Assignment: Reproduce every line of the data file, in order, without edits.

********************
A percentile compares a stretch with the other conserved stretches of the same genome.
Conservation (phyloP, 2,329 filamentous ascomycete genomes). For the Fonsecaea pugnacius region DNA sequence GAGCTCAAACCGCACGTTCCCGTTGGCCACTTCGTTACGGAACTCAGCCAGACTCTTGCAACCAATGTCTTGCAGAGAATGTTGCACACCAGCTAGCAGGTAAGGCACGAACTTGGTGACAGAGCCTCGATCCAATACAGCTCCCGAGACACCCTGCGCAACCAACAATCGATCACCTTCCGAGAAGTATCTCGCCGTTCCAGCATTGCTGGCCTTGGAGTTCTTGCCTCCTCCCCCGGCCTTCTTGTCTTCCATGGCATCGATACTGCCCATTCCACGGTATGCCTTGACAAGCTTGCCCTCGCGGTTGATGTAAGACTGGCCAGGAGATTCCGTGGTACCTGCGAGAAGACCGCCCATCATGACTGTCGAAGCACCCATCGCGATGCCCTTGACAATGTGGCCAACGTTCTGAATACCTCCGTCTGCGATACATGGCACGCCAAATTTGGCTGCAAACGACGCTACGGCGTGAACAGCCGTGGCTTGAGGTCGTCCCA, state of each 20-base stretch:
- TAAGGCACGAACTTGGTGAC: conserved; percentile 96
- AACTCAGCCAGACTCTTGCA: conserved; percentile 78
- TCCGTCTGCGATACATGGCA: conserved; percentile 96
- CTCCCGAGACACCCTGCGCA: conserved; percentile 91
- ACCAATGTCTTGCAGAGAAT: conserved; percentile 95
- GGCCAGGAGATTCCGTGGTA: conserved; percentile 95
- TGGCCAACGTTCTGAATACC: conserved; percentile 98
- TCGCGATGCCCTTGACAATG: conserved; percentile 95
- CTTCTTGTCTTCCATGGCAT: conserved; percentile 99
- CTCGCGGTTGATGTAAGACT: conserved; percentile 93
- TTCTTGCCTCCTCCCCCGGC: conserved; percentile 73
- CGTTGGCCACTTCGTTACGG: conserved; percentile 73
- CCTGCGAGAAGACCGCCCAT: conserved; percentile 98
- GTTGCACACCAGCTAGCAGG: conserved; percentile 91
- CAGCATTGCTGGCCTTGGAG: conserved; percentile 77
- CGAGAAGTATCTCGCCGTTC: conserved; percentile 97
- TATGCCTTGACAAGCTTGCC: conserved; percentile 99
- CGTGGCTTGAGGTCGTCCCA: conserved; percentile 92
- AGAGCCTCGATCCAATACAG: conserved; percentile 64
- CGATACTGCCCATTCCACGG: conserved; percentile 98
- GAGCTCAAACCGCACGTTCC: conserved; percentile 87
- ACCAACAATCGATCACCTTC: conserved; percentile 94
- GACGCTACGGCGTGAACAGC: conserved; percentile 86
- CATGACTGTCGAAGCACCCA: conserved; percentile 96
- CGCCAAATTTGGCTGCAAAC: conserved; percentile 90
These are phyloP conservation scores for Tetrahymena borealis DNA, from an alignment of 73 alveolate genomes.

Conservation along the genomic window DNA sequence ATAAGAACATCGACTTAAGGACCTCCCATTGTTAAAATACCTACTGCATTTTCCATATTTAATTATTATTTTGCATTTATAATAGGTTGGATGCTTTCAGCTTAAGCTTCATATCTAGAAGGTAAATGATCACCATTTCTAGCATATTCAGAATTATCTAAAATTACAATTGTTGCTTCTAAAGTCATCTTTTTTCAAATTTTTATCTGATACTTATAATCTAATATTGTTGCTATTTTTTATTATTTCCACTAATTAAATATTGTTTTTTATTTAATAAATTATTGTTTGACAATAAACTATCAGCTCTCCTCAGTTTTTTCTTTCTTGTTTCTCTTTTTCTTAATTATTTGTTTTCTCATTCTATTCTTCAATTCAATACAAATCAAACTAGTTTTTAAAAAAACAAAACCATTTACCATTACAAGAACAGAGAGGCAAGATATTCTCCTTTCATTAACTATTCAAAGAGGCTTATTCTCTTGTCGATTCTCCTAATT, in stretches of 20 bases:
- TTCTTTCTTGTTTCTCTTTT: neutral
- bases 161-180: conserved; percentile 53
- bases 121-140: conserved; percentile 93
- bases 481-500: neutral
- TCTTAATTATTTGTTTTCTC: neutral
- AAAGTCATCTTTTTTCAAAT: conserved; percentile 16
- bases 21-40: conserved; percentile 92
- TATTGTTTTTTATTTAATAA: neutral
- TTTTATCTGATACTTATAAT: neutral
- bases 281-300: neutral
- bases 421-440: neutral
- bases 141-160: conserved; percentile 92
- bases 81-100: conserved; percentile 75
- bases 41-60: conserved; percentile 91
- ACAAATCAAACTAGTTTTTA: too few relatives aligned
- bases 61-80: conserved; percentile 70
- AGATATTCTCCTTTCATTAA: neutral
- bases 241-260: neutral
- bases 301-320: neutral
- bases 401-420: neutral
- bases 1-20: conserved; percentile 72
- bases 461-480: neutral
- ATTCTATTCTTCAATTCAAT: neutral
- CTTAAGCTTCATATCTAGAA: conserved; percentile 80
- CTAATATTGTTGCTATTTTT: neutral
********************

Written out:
A percentile compares a stretch with the other conserved stretches of the same genome.
Conservation (phyloP, 2,329 filamentous ascomycete genomes). For the Fonsecaea pugnacius region DNA sequence GAGCTCAAACCGCACGTTCCCGTTGGCCACTTCGTTACGGAACTCAGCCAGACTCTTGCAACCAATGTCTTGCAGAGAATGTTGCACACCAGCTAGCAGGTAAGGCACGAACTTGGTGACAGAGCCTCGATCCAATACAGCTCCCGAGACACCCTGCGCAACCAACAATCGATCACCTTCCGAGAAGTATCTCGCCGTTCCAGCATTGCTGGCCTTGGAGTTCTTGCCTCCTCCCCCGGCCTTCTTGTCTTCCATGGCATCGATACTGCCCATTCCACGGTATGCCTTGACAAGCTTGCCCTCGCGGTTGATGTAAGACTGGCCAGGAGATTCCGTGGTACCTGCGAGAAGACCGCCCATCATGACTGTCGAAGCACCCATCGCGATGCCCTTGACAATGTGGCCAACGTTCTGAATACCTCCGTCTGCGATACATGGCACGCCAAATTTGGCTGCAAACGACGCTACGGCGTGAACAGCCGTGGCTTGAGGTCGTCCCA, state of each 20-base stretch:
- TAAGGCACGAACTTGGTGAC: conserved; percentile 96
- AACTCAGCCAGACTCTTGCA: conserved; percentile 78
- TCCGTCTGCGATACATGGCA: conserved; percentile 96
- CTCCCGAGACACCCTGCGCA: conserved; percentile 91
- ACCAATGTCTTGCAGAGAAT: conserved; percentile 95
- GGCCAGGAGATTCCGTGGTA: conserved; percentile 95
- TGGCCAACGTTCTGAATACC: conserved; percentile 98
- TCGCGATGCCCTTGACAATG: conserved; percentile 95
- CTTCTTGTCTTCCATGGCAT: conserved; percentile 99
- CTCGCGGTTGATGTAAGACT: conserved; percentile 93
- TTCTTGCCTCCTCCCCCGGC: conserved; percentile 73
- CGTTGGCCACTTCGTTACGG: conserved; percentile 73
- CCTGCGAGAAGACCGCCCAT: conserved; percentile 98
- GTTGCACACCAGCTAGCAGG: conserved; percentile 91
- CAGCATTGCTGGCCTTGGAG: conserved; percentile 77
- CGAGAAGTATCTCGCCGTTC: conserved; percentile 97
- TATGCCTTGACAAGCTTGCC: conserved; percentile 99
- CGTGGCTTGAGGTCGTCCCA: conserved; percentile 92
- AGAGCCTCGATCCAATACAG: conserved; percentile 64
- CGATACTGCCCATTCCACGG: conserved; percentile 98
- GAGCTCAAACCGCACGTTCC: conserved; percentile 87
- ACCAACAATCGATCACCTTC: conserved; percentile 94
- GACGCTACGGCGTGAACAGC: conserved; percentile 86
- CATGACTGTCGAAGCACCCA: conserved; percentile 96
- CGCCAAATTTGGCTGCAAAC: conserved; percentile 90
These are phyloP conservation scores for Tetrahymena borealis DNA, from an alignment of 73 alveolate genomes.

Conservation along the genomic window DNA sequence ATAAGAACATCGACTTAAGGACCTCCCATTGTTAAAATACCTACTGCATTTTCCATATTTAATTATTATTTTGCATTTATAATAGGTTGGATGCTTTCAGCTTAAGCTTCATATCTAGAAGGTAAATGATCACCATTTCTAGCATATTCAGAATTATCTAAAATTACAATTGTTGCTTCTAAAGTCATCTTTTTTCAAATTTTTATCTGATACTTATAATCTAATATTGTTGCTATTTTTTATTATTTCCACTAATTAAATATTGTTTTTTATTTAATAAATTATTGTTTGACAATAAACTATCAGCTCTCCTCAGTTTTTTCTTTCTTGTTTCTCTTTTTCTTAATTATTTGTTTTCTCATTCTATTCTTCAATTCAATACAAATCAAACTAGTTTTTAAAAAAACAAAACCATTTACCATTACAAGAACAGAGAGGCAAGATATTCTCCTTTCATTAACTATTCAAAGAGGCTTATTCTCTTGTCGATTCTCCTAATT, in stretches of 20 bases:
- TTCTTTCTTGTTTCTCTTTT: neutral
- bases 161-180: conserved; percentile 53
- bases 121-140: conserved; percentile 93
- bases 481-500: neutral
- TCTTAATTATTTGTTTTCTC: neutral
- AAAGTCATCTTTTTTCAAAT: conserved; percentile 16
- bases 21-40: conserved; percentile 92
- TATTGTTTTTTATTTAATAA: neutral
- TTTTATCTGATACTTATAAT: neutral
- bases 281-300: neutral
- bases 421-440: neutral
- bases 141-160: conserved; percentile 92
- bases 81-100: conserved; percentile 75
- bases 41-60: conserved; percentile 91
- ACAAATCAAACTAGTTTTTA: too few relatives aligned
- bases 61-80: conserved; percentile 70
- AGATATTCTCCTTTCATTAA: neutral
- bases 241-260: neutral
- bases 301-320: neutral
- bases 401-420: neutral
- bases 1-20: conserved; percentile 72
- bases 461-480: neutral
- ATTCTATTCTTCAATTCAAT: neutral
- CTTAAGCTTCATATCTAGAA: conserved; percentile 80
- CTAATATTGTTGCTATTTTT: neutral